Bowel obstructions occur when either your small or large intestine becomes partially or completely blocked. The blockage prevents food, fluids, gas and stool from moving through the intestines. If the blockage is not diagnosed or treated right away, it can lead to dehydration, electrolyte disturbances, vomiting, respiratory problems, aspiration, bowel ischemia or lack of blood and oxygen to the intestine, bowel death, perforation, sepsis and even death.
Bowel obstructions can be caused by tumors or cancer, adhesions, scar tissue, twisting of the bowel, foreign objects, hernias, Crohn’s disease, intussusception, inflammatory bowel disease (IBS), medications or narcotics, diverticulitis, constipation, fecal impaction or endometriosis. Physicians need to be aware that any patient with one or more of the above conditions is at high risk of developing a bowel obstruction.
Symptoms of a bowel obstruction can include cramping, abdominal pain, bloating, vomiting, constipation or lack of bowel movement, inability to pass gas or flatus, or diarrhea. If a patient is at risk of developing a bowel obstruction and exhibits one or more of these signs, the doctor should perform one or more of the following diagnostic tests: blood tests, x-ray, CT scan with contrast, ultrasound or a colonoscopy to determine if there is a bowel obstruction. If a bowel obstruction is not diagnosed and treated it could lead to a bowel perforation, bowel death, sepsis, peritonitis or wrongful death.
If a bowel perforation is diagnosed it will usually be treated in a hospital setting. Initially, the doctor may make a patient NPO or not allow any food or drink by mouth to allow the bowel to rest. A NGT or nasogastric tube may be inserted in the nose and into the stomach to help remove excess gas or stomach contents. Since the patient is not allowed to eat, an intravenous (IV) line is placed to administer fluids, electrolytes and medications. Some obstructions may respond to conservative treatment. However, if a bowel obstruction is due to cancer, a tumor, mass, foreign body or other serious medical problem, the only option may be to undergo surgery to manually remove what is causing the obstruction.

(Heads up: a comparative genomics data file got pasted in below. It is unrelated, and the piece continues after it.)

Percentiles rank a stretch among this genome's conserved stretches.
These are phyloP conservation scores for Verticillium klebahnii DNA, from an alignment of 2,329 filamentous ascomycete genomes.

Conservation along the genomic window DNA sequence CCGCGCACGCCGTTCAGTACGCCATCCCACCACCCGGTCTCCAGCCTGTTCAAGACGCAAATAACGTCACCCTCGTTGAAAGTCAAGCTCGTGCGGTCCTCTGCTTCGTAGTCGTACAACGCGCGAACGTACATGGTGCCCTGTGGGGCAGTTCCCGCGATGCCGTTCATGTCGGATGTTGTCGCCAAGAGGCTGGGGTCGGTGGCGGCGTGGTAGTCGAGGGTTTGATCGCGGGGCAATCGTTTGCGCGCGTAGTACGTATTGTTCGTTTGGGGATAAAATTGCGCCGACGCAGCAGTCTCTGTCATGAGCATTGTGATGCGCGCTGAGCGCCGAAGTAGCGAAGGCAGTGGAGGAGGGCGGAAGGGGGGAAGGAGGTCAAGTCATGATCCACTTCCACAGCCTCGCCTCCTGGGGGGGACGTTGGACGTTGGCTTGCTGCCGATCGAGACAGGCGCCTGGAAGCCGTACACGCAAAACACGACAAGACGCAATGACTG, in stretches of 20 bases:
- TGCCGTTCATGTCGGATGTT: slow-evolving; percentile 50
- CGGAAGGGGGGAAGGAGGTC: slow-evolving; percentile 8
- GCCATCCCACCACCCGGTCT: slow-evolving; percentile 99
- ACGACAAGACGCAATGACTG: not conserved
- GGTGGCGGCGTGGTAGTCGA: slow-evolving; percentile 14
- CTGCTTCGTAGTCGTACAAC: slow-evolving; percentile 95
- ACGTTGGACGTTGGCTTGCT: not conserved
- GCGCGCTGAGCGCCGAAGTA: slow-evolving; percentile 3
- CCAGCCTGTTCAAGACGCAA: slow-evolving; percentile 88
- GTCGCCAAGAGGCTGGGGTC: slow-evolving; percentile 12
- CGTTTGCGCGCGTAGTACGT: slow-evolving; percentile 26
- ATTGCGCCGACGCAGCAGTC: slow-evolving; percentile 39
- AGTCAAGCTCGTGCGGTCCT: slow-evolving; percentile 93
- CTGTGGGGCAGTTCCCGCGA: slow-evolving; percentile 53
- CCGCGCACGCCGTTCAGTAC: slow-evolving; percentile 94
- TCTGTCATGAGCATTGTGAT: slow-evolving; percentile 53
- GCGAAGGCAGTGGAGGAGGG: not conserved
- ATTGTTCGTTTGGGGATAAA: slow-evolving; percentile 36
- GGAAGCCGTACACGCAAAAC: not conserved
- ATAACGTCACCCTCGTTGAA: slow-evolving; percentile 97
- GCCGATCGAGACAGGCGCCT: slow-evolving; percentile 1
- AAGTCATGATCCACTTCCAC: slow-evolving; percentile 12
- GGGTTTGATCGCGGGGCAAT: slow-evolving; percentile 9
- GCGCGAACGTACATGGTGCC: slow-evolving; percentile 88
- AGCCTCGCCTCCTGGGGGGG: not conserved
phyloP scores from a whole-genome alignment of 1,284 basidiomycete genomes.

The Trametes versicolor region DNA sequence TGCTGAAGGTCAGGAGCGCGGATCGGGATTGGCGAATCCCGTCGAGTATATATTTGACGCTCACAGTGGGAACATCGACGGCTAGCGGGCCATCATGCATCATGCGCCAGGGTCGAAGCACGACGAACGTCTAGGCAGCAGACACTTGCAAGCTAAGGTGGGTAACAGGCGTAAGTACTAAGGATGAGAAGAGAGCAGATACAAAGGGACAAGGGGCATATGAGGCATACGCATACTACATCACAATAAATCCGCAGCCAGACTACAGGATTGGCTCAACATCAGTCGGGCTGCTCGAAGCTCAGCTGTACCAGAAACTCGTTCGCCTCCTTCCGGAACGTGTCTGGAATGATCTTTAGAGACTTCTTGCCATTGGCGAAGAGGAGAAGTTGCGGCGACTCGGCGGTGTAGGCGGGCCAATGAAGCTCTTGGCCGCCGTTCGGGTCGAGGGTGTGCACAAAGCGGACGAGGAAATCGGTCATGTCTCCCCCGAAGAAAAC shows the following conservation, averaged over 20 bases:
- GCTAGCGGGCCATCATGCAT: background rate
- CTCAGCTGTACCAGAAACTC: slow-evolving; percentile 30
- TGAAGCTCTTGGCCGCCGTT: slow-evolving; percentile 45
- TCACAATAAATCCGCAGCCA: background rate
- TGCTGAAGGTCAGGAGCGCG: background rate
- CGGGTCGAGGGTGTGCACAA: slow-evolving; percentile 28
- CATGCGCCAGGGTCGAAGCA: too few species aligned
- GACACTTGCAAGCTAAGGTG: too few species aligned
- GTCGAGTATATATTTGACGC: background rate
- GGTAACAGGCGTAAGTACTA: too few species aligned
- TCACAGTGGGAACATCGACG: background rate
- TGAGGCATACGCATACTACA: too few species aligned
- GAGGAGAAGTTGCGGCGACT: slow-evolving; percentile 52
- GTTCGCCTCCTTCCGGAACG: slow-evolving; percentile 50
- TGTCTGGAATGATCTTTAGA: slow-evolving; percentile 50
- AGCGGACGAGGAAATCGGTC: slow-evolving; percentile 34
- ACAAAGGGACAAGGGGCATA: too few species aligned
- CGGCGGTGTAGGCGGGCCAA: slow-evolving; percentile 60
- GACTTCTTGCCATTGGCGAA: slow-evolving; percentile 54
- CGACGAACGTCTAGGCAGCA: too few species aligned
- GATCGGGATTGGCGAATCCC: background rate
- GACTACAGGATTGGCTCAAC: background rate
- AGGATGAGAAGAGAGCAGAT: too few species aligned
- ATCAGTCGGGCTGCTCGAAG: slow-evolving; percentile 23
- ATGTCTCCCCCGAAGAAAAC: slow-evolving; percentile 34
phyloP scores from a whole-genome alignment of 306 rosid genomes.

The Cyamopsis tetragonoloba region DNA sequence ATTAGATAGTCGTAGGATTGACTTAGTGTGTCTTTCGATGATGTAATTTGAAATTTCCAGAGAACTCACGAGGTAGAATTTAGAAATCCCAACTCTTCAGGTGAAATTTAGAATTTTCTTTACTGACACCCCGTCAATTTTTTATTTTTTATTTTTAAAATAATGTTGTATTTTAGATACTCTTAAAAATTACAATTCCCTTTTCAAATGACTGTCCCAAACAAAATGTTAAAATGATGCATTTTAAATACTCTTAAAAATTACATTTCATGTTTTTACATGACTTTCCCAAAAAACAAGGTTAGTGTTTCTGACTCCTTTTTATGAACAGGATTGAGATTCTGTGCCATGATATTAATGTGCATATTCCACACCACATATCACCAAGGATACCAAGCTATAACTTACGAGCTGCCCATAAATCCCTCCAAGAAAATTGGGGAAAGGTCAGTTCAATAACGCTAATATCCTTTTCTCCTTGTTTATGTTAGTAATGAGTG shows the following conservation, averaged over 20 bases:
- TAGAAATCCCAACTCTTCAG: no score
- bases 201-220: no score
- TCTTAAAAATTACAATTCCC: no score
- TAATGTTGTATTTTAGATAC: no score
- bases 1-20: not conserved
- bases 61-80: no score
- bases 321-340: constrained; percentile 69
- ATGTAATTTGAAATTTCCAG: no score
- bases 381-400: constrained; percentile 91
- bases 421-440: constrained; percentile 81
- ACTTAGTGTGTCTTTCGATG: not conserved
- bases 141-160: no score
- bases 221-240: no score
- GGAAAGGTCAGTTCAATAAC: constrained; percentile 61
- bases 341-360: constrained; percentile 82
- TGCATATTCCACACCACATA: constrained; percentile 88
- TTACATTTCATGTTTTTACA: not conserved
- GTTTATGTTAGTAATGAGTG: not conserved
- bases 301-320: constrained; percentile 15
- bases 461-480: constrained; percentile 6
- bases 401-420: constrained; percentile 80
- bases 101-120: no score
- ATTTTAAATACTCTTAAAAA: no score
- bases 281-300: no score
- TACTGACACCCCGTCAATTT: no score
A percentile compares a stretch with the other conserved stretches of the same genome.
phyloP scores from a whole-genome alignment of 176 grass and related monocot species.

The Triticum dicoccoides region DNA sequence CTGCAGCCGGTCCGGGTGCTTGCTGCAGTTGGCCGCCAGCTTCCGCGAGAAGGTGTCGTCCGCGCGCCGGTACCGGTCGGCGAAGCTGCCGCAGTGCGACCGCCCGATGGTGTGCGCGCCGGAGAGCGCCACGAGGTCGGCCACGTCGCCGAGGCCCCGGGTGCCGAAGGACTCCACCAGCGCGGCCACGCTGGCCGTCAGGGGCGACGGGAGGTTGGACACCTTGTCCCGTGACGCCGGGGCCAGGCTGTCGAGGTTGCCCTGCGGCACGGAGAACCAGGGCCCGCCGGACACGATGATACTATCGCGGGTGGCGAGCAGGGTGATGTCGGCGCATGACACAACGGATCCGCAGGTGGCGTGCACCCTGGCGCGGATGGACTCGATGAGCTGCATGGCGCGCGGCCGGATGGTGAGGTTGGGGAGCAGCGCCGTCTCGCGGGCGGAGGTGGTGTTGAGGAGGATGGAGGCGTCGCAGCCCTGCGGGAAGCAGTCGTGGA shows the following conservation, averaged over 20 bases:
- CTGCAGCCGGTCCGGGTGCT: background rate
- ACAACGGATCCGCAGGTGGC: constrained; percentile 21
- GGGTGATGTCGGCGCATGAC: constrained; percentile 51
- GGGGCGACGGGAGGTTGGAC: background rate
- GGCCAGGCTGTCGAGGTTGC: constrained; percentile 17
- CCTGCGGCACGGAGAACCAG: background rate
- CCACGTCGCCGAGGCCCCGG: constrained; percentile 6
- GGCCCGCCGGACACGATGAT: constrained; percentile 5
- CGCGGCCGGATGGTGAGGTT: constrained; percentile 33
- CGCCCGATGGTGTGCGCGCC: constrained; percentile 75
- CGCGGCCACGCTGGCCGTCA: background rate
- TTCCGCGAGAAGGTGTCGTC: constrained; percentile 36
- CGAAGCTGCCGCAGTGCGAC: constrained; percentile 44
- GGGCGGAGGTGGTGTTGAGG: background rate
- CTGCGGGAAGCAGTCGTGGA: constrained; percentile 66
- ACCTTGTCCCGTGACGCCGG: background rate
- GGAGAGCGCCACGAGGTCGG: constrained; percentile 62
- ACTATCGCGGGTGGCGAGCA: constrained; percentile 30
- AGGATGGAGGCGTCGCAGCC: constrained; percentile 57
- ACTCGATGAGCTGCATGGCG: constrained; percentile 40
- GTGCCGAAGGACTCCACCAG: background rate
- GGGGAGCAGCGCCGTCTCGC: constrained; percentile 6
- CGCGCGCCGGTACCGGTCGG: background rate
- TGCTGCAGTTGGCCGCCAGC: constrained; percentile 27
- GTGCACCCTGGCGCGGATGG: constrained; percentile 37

Bowel obstructions can happen in the absence of medical malpractice due to underlying medical conditions or illnesses. However, when a bowel obstruction occurs, it is the responsibility of the physician to properly diagnose and treat the bowel obstruction before additional problems or injuries arise.
Here at the Beasley medical malpractice law firm, we have represented clients of all ages that had undiagnosed or untreated bowel obstructions that led to removal of the intestines, bowel perforations, bowel death, sepsis or even death. If you or a loved one has suffered due to a bowel obstruction please feel free to contact one of our experienced lawyers, doctors, or nurses for a strictly confidential and free consultation.
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